A distinctive peculiarity of the ceramic assemblage from the region under study is imparted by the presence of a considerable number of vessels having a very sharp bend, or often a carination, in the area of transition from the shoulder to the lower body – the so-called pots of the “Ladoga type”. The origin of this type ware remains debatable. The “carinated” vessels having appeared in the 8th century on the lower Volkhov, later on became typical to settlements in the northern (and partly western and eastern) Ilmen regions. This territory is the oldest and the very central part of the Novgorodian Land; one must therefore admit that this type of ware is peculiar to the Ilmen Slavs.

Pottery finds, their shapes and decorations enable us not only to trace the links of the population of the upper Volkhov with the neighbouring lands which later made part of the ancient Russian state, but also to study contacts of this population with peoples of the Baltic region.

 

А. В. Курбатов. Погребальная обувь средневековой Руси

Автор рассматривает один из элементов погребальной обрядности – обувь как показатель внедрения в широкие народные массы норм православного религиозного сознания. В средневековых погребениях на территории Руси археологи находят только кожаную обувь. В статье привлечены материалы раскопок в разных городах и местностях на территории Руси, а также позднесредневековые находки из Сибири, сохранность которых позволяет восстановить покрой и форму изделия. Это раскопки А. В. Арциховского в Тушино (Подмосковье), А. И. Черепнина в Монастыре Пронского у. и Маливе Егорьевского у. , в кургане у ст. Матвеевской (раскопки Г. П. Латышевой), в погр. из Минска, из раскопок Мартирьевской паперти и Георгиевского собора Юрьева монастыря в Новгороде, грунтового мог. на Ижорском плато в Ленинградской обл. (Е. А. Рябинин), Антониева Краснохолмского мон. (А. М. Салимов), городских некрополей Петровский II и III в Пскове, с Троицкого V и XI раскопов в Новгороде, из раскопа 1998 г. в Тверском кремле (О. М. Олейников) и в некоторых др. местах.

В статье особенно подробно разбираются материалы из псковской "скудельни" и из раскопок Твери в 1998 г. Основываясь на этих и других находках, автор выделяет формы погребальной обуви специфического покроя, появляющейся в комплексах не ранее XVI в. В погребениях до XVI в. встречены только формы обыденной обуви, аналогичные моделям, известным в различных средневековых русских городах. Однако "повседневная" обувь продолжает использоваться при захоронениях и позднее. По мнению автора, появление специальной погребальной обуви, а вероятно, также и одежды, используемой при захоронении мирян, отражает этап укоренения в практике широких слоев населения норм поведения, внедряемых православной церковью.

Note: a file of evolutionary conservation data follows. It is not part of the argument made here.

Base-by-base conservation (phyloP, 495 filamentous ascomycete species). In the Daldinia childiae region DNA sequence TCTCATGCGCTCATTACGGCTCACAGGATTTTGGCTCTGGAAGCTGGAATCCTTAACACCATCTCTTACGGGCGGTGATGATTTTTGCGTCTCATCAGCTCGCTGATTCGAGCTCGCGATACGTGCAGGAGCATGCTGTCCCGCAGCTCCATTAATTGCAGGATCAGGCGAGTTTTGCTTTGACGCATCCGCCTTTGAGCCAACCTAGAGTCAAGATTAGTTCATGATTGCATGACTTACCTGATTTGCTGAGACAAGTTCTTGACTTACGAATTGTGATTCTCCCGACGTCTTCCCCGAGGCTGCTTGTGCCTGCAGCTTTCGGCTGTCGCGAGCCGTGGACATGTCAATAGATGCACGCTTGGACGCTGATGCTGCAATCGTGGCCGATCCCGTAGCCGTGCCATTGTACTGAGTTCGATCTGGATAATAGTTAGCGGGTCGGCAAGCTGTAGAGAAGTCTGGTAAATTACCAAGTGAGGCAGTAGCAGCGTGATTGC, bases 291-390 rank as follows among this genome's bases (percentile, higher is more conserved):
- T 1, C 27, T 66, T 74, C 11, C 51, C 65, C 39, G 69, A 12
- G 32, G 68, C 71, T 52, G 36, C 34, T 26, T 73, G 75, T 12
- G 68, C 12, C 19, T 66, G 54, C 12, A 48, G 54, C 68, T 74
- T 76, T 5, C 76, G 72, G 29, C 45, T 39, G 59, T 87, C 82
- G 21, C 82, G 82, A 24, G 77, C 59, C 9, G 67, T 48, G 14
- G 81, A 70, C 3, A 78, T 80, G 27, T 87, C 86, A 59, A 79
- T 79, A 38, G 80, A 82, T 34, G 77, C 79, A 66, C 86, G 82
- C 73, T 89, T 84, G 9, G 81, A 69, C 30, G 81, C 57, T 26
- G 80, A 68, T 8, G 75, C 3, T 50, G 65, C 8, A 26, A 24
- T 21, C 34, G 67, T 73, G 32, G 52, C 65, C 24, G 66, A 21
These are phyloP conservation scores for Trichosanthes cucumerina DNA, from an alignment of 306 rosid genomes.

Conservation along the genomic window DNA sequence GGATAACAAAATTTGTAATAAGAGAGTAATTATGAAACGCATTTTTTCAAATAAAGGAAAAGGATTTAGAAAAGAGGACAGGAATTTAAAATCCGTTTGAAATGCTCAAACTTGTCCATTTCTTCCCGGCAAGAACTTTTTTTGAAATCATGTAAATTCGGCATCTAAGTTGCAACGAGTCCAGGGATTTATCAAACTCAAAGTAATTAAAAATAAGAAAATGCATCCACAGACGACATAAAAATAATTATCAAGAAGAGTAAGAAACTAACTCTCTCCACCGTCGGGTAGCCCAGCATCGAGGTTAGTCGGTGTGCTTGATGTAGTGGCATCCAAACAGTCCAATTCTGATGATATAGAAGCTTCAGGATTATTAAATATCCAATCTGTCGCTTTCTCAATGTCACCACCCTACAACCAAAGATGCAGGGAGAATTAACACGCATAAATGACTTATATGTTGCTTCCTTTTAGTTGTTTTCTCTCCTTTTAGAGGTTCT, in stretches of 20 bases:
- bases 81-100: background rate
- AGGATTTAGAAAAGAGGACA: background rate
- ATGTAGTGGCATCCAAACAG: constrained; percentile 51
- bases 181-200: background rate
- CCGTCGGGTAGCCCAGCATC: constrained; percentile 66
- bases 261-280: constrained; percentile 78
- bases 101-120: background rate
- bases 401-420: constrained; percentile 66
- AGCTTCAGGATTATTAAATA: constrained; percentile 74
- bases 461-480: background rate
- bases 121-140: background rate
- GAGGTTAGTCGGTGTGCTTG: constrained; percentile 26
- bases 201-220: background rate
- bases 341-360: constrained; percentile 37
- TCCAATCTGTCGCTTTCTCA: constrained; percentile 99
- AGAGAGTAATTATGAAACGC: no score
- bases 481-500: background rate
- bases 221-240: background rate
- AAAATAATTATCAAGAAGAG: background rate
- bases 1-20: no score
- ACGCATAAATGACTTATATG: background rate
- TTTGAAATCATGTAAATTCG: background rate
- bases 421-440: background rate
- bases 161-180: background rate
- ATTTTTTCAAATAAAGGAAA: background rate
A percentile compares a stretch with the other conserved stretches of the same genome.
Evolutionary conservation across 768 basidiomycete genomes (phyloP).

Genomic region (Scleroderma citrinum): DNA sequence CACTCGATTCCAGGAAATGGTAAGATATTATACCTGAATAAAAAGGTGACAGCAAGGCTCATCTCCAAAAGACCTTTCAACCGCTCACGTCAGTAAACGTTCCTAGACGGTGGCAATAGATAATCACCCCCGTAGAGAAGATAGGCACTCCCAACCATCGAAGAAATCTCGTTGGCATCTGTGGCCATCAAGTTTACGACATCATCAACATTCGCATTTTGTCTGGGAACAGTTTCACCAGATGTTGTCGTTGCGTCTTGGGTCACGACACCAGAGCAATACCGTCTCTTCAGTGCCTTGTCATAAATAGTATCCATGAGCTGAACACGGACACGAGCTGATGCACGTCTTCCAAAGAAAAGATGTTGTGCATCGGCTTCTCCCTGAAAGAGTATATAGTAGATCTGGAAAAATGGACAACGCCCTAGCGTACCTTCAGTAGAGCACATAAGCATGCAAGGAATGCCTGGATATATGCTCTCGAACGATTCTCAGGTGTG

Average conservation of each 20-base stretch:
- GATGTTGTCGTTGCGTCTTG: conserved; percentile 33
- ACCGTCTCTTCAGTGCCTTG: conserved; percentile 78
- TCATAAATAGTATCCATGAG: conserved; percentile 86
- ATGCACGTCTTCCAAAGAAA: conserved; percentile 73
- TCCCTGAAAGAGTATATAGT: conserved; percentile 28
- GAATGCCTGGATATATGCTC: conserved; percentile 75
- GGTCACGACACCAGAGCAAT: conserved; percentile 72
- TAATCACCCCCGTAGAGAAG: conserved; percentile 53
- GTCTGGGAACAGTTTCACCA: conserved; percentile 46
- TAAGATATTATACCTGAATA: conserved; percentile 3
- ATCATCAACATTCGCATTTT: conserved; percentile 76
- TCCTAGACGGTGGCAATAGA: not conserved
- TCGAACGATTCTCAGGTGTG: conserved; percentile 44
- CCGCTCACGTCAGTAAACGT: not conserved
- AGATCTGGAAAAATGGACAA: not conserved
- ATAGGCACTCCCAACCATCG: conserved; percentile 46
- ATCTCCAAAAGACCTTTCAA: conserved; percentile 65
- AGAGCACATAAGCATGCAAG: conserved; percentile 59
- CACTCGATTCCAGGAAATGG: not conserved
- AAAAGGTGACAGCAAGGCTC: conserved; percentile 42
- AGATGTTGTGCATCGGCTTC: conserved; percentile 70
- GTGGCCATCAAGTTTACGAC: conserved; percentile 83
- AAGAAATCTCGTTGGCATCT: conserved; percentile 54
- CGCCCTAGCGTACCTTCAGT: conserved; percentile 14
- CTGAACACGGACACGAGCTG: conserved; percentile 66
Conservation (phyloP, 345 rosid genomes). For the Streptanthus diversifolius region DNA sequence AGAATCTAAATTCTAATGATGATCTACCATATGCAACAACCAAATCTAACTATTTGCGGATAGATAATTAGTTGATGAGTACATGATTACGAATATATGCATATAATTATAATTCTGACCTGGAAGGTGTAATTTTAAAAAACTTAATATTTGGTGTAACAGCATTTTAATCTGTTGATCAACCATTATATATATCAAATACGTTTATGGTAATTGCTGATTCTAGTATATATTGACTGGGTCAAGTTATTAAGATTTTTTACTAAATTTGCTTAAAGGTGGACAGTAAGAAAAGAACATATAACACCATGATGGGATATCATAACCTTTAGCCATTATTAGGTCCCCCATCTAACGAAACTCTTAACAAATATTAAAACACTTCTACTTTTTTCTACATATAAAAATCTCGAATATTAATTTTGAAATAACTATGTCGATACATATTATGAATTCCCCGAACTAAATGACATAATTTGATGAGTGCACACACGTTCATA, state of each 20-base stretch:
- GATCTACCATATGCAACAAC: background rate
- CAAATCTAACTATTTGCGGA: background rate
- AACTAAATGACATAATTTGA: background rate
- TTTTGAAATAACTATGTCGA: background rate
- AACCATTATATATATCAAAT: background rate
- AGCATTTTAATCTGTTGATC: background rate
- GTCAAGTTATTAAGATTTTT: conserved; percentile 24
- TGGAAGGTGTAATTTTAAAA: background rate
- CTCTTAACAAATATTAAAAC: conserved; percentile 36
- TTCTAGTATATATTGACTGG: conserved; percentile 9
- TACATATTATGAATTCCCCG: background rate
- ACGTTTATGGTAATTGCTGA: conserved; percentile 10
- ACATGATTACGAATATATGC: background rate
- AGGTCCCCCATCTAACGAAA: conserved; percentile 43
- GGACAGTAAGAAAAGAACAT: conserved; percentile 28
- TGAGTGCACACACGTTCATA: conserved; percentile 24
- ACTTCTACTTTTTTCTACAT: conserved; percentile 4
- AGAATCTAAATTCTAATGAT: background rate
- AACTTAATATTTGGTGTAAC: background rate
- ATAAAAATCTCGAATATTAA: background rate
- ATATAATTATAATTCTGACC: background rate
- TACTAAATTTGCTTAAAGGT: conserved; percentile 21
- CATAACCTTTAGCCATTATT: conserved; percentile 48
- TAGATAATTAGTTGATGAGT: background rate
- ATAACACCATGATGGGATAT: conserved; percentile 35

A. V. Kurbatov. The Funerary Footwear in the Medieval Rus

In this paper, one of the elements of funeral rites – footwear – is considered as an indication of the wide propagation of norms of Orthodox religious views among the population. In the Medieval burials within the territory of Rus, archaeologists find exclusively leathern footwear. Here we are dealing with the materials from excavations in various towns and areas in Rus, as well as late Medieval finds from Siberia which have preserved well enough to restore the cut and shape of an article. These excavations include those conducted by A. V. Artsikhovskiy in Tushino (near Moscow), by A. I. Cherepnin in the Monastery of Pronsky Uyezd. and of Malive Egoryevsky Uyezd, at the barrow near the railway station of Matveevskaya (excavated by G. P. Latysheva), excavation of a burial in Minsk, those of the Martiryevskaya Parvis and St.-George’s Cathedral in the Yuryev Monastery in Novgorod, burial field on the Izhora Plateau in the Leningrad Oblast (excavated by E. A. Ryabinin), the Antoniev-Krasnokholmsky Monastery (A. M. Salimov), urban necropoleis of Petrovskiy II and III in Pskov, excavation areas Troitsky V and XI in Novgorod, excavation area of 1998 in the Tver Kremlin (O. M. Oleynikov), and elsewhere.

Discussed in particular detail are the materials from the Pskov ‘skudel'nya’ (collective grave) and the excavations of 1998 in Tver. On the basis of these and some other finds, the author has identified forms of funerary footwear of a special cut which appears in funerary sets not earlier than the 16th century. In burials dating to the previous periods, only forms of the usual footwear, similar to the types known from various Russian Medieval towns, have been encountered. In later periods however, also the use of the ‘everyday’ footwear in burials is continuing. To the author’s opinion, the appearance of special funerary footwear, as possibly also of special clothes, used when burying laymen, reflects the stage of a deeper intrusion of the norms of behaviour inculcated by the Orthodox Church into the practice of wide strata of the population.